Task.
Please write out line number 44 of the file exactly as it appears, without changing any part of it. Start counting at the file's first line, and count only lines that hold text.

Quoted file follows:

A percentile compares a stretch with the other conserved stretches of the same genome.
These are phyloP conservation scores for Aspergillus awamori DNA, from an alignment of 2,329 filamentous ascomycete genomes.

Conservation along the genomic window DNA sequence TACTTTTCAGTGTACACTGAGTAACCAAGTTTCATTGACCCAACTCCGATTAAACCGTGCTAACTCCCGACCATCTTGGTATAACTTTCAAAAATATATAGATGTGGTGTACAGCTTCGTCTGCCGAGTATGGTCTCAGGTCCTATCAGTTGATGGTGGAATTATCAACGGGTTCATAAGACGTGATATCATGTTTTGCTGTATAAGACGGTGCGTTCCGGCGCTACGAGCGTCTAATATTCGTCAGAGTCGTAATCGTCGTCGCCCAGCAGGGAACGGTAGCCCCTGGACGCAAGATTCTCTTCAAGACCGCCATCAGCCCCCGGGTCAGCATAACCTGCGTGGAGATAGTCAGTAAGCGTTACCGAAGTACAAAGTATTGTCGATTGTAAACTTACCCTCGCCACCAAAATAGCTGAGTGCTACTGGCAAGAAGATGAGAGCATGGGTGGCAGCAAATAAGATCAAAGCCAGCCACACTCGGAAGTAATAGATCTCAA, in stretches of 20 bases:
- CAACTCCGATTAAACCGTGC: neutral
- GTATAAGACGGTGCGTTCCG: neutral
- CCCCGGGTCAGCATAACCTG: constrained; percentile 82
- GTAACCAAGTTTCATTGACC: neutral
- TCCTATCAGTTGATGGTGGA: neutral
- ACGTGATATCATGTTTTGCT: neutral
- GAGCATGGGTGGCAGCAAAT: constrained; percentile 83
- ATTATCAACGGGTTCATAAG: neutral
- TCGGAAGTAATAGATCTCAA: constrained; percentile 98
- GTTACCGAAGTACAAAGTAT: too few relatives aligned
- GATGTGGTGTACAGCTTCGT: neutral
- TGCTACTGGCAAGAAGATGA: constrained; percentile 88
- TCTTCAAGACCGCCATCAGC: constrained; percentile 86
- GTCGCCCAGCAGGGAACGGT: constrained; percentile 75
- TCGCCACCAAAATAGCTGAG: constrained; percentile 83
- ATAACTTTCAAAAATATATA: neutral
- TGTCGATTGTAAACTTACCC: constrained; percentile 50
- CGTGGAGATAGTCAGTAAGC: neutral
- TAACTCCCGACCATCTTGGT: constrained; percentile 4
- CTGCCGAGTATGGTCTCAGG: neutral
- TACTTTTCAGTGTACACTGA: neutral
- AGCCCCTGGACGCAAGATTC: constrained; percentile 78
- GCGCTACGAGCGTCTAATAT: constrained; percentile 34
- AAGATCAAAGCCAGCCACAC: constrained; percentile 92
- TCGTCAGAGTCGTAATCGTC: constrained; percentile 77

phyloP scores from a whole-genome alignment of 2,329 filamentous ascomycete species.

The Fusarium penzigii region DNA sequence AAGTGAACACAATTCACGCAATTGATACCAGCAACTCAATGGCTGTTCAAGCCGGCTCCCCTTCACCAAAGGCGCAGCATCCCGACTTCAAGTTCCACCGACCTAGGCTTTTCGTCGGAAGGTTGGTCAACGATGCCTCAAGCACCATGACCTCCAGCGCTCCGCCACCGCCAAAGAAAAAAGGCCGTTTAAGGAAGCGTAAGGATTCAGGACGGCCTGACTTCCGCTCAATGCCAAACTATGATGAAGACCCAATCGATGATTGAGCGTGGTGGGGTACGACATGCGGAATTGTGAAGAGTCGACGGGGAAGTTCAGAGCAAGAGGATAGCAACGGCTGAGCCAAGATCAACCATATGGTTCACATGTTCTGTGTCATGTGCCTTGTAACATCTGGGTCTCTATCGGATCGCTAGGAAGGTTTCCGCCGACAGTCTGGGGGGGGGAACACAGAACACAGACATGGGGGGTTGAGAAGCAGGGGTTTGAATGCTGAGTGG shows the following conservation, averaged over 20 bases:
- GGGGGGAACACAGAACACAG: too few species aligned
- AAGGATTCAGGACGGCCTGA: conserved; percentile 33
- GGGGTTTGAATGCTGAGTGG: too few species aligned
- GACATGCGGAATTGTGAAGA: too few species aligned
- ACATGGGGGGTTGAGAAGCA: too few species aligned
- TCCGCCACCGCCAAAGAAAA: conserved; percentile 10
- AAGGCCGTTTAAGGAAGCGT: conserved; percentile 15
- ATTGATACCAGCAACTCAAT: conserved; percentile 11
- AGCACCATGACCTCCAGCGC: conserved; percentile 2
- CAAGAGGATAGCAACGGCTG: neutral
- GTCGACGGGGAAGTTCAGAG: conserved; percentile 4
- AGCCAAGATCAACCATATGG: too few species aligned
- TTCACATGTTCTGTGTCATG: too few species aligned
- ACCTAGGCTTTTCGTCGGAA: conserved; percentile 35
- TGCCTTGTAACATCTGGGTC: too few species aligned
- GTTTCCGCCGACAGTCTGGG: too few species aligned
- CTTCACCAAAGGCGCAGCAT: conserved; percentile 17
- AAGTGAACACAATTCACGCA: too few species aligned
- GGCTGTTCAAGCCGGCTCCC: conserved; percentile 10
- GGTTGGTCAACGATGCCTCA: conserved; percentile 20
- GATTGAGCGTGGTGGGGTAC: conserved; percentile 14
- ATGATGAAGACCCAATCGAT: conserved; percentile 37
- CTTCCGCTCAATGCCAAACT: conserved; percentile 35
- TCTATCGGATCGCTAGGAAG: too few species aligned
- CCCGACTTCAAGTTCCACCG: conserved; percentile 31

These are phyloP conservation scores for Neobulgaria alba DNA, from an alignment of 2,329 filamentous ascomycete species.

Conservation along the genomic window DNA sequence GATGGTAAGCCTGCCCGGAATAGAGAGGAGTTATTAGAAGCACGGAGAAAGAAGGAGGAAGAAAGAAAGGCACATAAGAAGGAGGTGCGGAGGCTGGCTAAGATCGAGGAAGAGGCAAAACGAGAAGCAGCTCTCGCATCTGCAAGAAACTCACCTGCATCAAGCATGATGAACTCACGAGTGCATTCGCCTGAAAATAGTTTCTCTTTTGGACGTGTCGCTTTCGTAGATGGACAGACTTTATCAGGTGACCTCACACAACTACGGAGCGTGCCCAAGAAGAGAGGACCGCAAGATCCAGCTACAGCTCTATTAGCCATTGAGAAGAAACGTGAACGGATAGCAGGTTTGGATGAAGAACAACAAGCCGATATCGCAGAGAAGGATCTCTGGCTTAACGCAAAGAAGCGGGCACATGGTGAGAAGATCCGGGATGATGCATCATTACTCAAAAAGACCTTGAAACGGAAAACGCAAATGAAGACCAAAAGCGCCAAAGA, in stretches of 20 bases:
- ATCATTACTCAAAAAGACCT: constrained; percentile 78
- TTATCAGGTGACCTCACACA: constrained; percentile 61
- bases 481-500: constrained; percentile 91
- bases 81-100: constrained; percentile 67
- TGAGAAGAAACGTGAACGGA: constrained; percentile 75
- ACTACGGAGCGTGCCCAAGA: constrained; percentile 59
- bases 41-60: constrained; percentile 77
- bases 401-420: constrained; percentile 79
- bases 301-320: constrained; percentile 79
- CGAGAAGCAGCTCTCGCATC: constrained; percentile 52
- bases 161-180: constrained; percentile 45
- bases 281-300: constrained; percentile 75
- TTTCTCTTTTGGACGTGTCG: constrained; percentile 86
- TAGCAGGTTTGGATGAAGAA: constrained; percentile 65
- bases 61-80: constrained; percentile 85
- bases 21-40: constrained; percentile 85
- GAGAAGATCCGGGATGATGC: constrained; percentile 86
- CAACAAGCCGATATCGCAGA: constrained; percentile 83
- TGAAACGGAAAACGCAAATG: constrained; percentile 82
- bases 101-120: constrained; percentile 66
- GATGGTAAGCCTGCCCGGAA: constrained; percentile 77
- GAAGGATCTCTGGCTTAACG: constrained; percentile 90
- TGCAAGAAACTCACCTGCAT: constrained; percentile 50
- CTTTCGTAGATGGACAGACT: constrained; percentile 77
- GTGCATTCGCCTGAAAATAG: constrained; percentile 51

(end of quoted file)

- ACCTAGGCTTTTCGTCGGAA: conserved; percentile 35